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Tuesday, June 9, 2009

The 70's Made Sotomayor Do It

In today's New York Times, columnist David Brooks has a novel theory of why Supreme Court nominee Sonia Sotomayor's Latina identity has worked its way into Sotomayor's speeches, if not her judicial decisions: Blame it on the 1970's.

No, seriously. According to Brooks, Sotomayor had bad luck in being born in 1954, because that meant that she went to college and law school in the 1970's:

Sonia Sotomayor had bad timing. If she’d entered college in the late-1950s or early-1960s, she would have been surrounded by an ethos that encouraged smart young ethnic kids to assimilate. If she’d entered Princeton and Yale in the 1980s, her ethnicity and gender would have been mildly interesting traits among the many she might possibly possess.

But she happened to attend Princeton and then Yale Law School in the 1970s. These were the days when what we now call multiculturalism was just coming into its own. These were the days when the whole race, class and gender academic-industrial complex seemed fresh, exciting and just.

There was no way she was going to get out of that unscarred.

So every person of Latin-American descent who attended college in the 1970's should express views similar to Sotomayor's "wise Latina" speeches. I don't know how you poll that, but I find it hard to believe that such is the case.

One can agree or disagree with Sotomayor's "wise Latina" statements, or believe that the statements are meaningless. But to consider Sotomayor merely a product of the 1970's multiculturalism movement is one of the ultimate insults to her intelligence.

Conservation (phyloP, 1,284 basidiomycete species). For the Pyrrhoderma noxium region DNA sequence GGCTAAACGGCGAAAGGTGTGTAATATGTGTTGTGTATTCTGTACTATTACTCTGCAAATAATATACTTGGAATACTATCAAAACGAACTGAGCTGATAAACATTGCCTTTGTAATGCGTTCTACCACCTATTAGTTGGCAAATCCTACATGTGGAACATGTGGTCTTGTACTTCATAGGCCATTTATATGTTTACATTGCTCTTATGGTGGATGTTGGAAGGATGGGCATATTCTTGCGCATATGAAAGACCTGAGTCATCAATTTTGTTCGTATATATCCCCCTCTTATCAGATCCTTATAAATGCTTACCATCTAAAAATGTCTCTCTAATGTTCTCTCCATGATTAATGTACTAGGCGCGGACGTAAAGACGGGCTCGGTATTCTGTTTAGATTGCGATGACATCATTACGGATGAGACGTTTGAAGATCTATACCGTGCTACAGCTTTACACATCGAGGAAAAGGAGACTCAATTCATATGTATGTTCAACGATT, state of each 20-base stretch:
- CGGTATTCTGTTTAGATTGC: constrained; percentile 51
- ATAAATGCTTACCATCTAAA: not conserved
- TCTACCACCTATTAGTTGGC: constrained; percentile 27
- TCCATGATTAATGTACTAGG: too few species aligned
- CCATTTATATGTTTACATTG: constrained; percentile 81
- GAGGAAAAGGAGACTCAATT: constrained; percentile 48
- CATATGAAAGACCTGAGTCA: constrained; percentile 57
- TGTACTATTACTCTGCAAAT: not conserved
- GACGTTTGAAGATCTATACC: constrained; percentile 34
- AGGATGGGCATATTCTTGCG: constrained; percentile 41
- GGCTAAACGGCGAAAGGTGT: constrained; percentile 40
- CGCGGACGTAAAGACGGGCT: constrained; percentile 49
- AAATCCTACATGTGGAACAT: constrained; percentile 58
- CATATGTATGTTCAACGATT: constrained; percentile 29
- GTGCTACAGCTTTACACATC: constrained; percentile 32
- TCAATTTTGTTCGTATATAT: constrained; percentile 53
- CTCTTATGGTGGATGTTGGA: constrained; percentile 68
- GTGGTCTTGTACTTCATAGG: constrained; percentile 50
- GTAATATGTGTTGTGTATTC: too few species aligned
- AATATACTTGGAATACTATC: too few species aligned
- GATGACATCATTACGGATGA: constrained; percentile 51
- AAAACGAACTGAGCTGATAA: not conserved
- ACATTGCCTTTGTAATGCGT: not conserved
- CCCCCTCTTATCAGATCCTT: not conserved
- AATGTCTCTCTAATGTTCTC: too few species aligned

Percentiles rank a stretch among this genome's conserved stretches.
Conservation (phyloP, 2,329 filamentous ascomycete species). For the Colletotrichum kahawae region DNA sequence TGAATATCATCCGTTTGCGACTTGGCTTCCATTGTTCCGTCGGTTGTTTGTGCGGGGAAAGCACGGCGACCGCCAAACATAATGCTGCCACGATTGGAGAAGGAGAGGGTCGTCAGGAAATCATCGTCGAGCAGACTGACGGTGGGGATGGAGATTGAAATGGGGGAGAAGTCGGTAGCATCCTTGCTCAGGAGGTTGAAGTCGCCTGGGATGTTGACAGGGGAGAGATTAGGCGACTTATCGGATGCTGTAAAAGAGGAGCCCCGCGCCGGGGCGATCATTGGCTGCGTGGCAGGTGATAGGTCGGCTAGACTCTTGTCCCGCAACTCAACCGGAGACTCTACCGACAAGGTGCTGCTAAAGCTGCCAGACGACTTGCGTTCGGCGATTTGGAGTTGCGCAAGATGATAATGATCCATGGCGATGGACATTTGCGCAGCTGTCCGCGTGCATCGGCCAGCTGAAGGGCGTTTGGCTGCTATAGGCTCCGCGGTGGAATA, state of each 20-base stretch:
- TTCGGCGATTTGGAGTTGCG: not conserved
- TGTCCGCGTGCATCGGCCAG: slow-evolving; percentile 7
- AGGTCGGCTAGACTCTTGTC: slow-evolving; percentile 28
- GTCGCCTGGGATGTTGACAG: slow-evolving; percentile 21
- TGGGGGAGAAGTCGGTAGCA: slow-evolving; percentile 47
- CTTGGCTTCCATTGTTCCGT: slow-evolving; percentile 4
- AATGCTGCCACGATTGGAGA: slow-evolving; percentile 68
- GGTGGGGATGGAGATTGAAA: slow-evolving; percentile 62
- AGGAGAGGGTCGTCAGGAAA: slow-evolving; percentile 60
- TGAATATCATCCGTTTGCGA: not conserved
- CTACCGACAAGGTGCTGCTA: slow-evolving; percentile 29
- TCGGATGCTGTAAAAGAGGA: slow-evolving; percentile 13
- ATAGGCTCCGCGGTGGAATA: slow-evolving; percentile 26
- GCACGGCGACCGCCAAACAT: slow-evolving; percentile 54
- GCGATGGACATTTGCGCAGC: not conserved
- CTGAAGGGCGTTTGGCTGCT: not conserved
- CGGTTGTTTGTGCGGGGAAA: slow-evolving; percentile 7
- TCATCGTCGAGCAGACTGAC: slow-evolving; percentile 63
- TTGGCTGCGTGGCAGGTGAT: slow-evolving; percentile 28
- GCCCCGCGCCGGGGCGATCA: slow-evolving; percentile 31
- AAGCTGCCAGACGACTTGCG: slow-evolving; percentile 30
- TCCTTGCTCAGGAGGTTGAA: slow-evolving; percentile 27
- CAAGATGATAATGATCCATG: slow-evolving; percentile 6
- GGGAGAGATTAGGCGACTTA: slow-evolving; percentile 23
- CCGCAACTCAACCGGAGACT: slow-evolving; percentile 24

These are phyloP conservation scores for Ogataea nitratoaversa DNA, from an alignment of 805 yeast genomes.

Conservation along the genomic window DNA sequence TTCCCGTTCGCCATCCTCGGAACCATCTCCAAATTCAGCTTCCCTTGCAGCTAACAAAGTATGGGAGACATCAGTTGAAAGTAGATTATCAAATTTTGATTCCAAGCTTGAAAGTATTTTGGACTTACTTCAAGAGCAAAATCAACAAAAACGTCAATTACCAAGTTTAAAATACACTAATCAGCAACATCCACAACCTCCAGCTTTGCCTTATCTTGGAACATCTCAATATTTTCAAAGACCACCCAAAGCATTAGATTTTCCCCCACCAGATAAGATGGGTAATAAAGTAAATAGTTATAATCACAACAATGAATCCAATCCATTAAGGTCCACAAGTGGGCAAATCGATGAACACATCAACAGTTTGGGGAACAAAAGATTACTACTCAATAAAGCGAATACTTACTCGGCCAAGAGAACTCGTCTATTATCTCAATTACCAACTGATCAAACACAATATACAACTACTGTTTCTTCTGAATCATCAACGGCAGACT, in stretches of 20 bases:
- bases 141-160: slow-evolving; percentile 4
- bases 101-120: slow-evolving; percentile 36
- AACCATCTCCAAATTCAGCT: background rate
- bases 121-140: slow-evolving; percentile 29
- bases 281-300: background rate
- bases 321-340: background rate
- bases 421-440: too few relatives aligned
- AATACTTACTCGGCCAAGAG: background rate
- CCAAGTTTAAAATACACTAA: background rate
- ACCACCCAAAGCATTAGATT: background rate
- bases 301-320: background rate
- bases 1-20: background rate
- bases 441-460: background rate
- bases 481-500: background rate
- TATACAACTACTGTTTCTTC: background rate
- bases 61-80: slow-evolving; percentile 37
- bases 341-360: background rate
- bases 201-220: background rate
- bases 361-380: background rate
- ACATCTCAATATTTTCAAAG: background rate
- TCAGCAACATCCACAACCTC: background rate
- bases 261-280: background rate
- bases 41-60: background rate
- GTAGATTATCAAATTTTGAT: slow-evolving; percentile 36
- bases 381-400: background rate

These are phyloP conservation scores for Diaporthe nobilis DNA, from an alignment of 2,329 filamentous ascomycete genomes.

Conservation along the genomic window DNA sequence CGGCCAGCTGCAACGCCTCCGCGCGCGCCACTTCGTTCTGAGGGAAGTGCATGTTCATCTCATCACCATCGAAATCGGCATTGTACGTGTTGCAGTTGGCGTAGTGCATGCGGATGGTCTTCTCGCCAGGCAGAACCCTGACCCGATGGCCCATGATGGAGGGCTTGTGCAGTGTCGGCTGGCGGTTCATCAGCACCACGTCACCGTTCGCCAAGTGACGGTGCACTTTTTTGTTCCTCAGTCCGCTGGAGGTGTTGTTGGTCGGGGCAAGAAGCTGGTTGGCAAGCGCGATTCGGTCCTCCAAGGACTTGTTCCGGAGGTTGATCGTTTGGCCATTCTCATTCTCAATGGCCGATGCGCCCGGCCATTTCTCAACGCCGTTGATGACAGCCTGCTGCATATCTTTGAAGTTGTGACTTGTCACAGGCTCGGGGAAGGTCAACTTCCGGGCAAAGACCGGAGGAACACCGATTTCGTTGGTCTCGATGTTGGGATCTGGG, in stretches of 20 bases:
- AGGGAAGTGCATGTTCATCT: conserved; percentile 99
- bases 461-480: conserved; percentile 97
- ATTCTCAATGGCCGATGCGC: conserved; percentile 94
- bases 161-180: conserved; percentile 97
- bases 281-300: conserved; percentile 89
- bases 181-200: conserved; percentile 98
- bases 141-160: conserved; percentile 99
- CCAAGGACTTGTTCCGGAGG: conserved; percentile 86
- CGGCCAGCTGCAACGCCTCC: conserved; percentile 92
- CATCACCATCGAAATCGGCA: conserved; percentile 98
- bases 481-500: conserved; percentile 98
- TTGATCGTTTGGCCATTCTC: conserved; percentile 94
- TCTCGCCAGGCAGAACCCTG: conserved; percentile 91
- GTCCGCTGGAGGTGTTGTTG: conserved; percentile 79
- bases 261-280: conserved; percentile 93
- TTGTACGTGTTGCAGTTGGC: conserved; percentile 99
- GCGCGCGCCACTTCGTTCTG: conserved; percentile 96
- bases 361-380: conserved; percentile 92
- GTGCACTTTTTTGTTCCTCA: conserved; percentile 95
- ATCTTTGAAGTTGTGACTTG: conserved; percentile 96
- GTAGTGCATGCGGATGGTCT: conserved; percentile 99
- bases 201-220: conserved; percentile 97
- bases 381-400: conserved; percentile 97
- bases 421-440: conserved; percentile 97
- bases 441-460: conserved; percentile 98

The multicultural movement still is going strong. Unlike true respect for individuals without regard to skin color or ethnicity, the multicultural movement only has been fresh and exciting to those who choose group intellectual and political identities over individual choice and determination. Sotomayor, as was everyone else in the past half-century, was free to accept or reject identity politics and theory.

Brooks didn't mean to insult Sotomayor. He clearly thought he was cutting her a break by portraying her as a victim of circumstance. But in so doing, Brooks merely proved that he also is a victim of multicultural dogma, because he categorizes Sotomayor intellectually based on her ethnicity.

I give Sotomayor much more credit. She is not a victim of bad timing, but someone who after much reflection meant what she said, and said what she meant. The significance or not of what she meant and said is a subject of fair examination and debate now that she is a nominee for a lifetime appointment to the highest court in the land.

But palming off Sotomayor's comments as being a reflection of the 1970's is not fair to the judicial confirmation process, to Sotomayor, or to the 1970's.

Related Posts:
Sotomayor's Supporters May Spin Her Out Of A Job
What Sandra Day O'Connor Said
Sotomayor "Meant What She Said and Said What She Meant"
Prominent Constitutional Scholar Warns Of "Stealth Nominee"
Sotomayor's Damned Statistics

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1 comment:

  1. I would say the kernel of truth in that is that the culture of academia applauds that kind of thinking.

    Which leads me to a giant so-what? if everyone else is jumping off the brooklyn bridge, etc.

    But it raises a funny irony. if this sinks her nomination, then it means that liberals created a set of policies that have a disparate impact on the ability of women and minorities to serve on the supreme court. I mean you have to chuckle a little at that thought.